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Long-Term Acclimation of Massive Corals to End-of-Century CO2

Paper Reviewed
Wall, M., Fietzke, J., Schmidt, G.M., Fink, A., Hofmann, L.C., de Beer, D. and Fabricius, K.E. 2016. Internal pH regulation facilitates in situ long-term acclimation of massive corals to end-of-century carbon dioxide conditions. Nature/Scientific Reports DOI: 10.1038/srep30688.

Introducing their study, Wall et al. (2016) write that "the resilience of tropical corals to ocean acidification depends on their ability to regulate the pH within their calcifying fluid (pHcf)." And in this regard they note that recent work has suggested the existence of "pHcf homeostasis under short-term exposure to pCO2 conditions predicted for 2100." But they also note that "it is still unclear if pHcf homeostasis can be maintained throughout a coral's lifetime."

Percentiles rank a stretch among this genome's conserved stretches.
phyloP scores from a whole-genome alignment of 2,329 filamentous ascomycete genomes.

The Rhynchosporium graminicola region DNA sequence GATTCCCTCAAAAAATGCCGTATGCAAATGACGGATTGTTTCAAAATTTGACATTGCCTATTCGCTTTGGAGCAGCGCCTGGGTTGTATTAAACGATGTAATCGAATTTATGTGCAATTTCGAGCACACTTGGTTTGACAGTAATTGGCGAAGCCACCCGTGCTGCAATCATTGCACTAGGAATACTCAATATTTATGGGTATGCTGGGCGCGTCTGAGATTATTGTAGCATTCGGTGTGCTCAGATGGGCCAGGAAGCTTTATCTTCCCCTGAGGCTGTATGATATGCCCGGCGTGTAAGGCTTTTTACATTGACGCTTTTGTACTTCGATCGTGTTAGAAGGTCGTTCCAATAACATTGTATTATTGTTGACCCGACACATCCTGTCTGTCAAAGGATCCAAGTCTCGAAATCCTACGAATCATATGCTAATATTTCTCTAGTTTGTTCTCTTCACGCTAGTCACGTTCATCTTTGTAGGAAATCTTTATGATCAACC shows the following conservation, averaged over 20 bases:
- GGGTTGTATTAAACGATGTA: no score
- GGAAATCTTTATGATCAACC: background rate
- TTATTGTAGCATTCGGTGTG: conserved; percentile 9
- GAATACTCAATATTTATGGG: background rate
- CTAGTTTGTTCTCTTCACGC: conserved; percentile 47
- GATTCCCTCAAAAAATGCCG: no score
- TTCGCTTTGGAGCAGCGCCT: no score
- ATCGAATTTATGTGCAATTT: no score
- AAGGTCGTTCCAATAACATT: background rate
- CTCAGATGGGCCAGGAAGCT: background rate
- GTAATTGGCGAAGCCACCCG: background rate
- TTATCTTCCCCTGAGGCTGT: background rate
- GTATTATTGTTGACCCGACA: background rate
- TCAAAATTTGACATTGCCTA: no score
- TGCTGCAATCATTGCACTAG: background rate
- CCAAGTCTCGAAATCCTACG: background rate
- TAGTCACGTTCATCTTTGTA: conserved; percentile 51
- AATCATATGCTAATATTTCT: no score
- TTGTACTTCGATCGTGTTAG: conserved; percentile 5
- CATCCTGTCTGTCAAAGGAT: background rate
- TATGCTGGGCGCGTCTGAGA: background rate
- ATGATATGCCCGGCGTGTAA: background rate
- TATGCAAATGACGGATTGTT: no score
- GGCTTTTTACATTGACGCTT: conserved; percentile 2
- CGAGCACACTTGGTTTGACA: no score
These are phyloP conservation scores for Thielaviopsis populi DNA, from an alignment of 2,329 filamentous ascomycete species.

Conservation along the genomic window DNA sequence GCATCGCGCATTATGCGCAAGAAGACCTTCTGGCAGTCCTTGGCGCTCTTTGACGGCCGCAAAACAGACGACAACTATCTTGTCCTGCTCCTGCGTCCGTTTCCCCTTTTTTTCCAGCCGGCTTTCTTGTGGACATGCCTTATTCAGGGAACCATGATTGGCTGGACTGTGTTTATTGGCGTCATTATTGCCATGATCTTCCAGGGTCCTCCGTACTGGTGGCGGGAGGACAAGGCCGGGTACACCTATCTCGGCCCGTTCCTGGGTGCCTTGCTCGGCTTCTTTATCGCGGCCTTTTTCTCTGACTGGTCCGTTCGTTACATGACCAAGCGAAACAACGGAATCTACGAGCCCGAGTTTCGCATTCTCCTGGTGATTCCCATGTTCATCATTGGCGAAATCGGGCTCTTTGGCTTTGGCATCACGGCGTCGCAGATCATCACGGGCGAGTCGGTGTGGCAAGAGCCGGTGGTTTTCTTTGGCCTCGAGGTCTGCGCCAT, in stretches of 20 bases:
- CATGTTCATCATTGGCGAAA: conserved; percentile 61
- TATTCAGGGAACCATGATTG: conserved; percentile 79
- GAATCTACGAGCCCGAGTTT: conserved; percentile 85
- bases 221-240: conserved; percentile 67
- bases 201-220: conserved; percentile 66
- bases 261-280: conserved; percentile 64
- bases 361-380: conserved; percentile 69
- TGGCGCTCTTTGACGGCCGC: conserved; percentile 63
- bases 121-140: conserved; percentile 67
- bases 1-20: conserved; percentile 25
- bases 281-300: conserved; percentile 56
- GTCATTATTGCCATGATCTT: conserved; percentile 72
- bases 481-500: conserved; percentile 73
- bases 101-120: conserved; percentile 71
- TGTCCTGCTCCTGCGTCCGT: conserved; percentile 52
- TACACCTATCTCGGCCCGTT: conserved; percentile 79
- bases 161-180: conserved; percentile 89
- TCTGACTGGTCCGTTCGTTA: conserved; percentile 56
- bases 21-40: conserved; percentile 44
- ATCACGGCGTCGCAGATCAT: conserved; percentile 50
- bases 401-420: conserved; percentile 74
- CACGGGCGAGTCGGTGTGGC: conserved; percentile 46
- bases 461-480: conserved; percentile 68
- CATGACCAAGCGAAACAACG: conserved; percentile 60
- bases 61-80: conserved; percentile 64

Determined to clarify this situation, the seven scientists note that "at CO2 seeps in Papua New Guinea, massive Porites corals have grown along a natural seawater pH gradient for decades," while further noting that "this natural gradient, ranging from pH 8.1-7.4, provides an ideal platform to determine corals' pHcf (using boron isotopes)." And what did they thereby learn?

Wall et al. write that "Porites maintained a similar pHcf (~8.24) at both a control (pH 8.1) and seep-influenced site (pH 7.9)." And noting that "a growth response model based on pHcf mirrors the observed distribution patterns of this species in the field," they go on to suggest that "Porites has the capacity to acclimate after long-time exposure to end-of-century reduced seawater pH conditions" and that "strong control over pHcf represents a key mechanism to persist in future oceans."

Posted 21 March 2017